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Evolution. 2001 Jul;55(7):1452-63.

Sexual selection of multiple handicaps in the red-collared widowbird: female choice of tail length but not carotenoid display.

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  • 1School of Botany and Zoology, University of Natal, Scottsville, South Africa.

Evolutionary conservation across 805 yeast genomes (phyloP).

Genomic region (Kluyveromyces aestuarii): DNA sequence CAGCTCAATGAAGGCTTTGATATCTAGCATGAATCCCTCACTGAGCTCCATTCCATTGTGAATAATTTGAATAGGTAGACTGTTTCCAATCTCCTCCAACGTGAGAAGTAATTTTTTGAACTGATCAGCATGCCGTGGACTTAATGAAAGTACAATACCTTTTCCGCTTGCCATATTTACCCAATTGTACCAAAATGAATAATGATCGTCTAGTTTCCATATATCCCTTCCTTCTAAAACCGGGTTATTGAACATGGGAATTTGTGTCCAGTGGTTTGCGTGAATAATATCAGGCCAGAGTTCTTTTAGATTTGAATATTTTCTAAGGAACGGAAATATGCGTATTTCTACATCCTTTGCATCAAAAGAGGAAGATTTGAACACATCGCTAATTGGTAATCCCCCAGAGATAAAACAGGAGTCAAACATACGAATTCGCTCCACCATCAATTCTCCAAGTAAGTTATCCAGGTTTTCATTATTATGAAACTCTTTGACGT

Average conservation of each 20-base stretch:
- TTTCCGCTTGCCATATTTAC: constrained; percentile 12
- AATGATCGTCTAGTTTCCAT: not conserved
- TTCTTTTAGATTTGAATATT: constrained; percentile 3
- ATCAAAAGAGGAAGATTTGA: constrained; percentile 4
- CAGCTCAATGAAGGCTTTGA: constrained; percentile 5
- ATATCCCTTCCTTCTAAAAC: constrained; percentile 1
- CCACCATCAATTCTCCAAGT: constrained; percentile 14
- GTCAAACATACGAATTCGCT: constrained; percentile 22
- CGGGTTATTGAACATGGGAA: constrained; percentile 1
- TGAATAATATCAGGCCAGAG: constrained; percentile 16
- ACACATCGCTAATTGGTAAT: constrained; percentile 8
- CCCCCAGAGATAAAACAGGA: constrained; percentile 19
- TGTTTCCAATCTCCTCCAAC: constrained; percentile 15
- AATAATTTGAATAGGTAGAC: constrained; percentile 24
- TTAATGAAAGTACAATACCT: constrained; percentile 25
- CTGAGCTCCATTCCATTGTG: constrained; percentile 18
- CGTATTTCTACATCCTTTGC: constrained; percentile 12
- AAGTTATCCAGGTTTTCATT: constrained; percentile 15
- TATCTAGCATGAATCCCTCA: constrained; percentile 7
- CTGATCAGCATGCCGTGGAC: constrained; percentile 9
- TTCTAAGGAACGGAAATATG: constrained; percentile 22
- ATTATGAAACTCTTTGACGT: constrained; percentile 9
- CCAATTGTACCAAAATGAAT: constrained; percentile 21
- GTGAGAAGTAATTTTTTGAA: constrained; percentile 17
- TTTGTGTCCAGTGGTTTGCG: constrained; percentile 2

Although sexual selection through female choice explains exaggerated male ornaments in many species, the evolution of the multicomponent nature of most sexual displays remains poorly understood. Theoretical models suggest that handicap signaling should converge on a single most informative quality indicator, whereas additional signals are more likely to be arbitrary Fisherian traits, amplifiers, or exploitations of receiver psychology. Male nuptial plumage in the highly polygynous red-collared widowbird (Euplectes ardens) comprises two of the commonly advocated quality advertisements (handicaps) in birds: a long graduated tail and red carotenoid coloration. Here we use multivariate selection analysis to investigate female choice in relation to male tail length, color (reflectance) of the collar, other aspects of morphology, ectoparasite load, display rate, and territory quality. The order and total number of active nests obtained are used as measures of male reproductive success. We demonstrate a strong female preference and net sexual selection for long tails, but marginal or no effects of color, morphology, or territory quality. Tail length explained 47% of male reproductive success, an unusually strong fitness effect of natural ornament variation. Fluctuating tail asymmetry was unrelated to tail length, and had no impact on mating success. For the red collar, there was negative net selection on collar area, presumably via its negative relationship with tail length. None of the color variables (hue, chroma, and brightness) had significant selection differentials, but a partial effect (selection gradient) of chroma might represent a color preference when tail length is controlled for. We suggest that the red collar functions in male agonistic interactions, which has been strongly supported by subsequent work. Thus, female choice targets only one handicap, extreme tail elongation, disregarding or even selecting against the carotenoid display. We discuss whether long tails might be better indicators of genetic quality than carotenoid pigmentation. As regards the evolution of multiple ornaments, we propose that multiple handicap signaling is stable not because of multiple messages but because of multiple receivers, in this case females and males.

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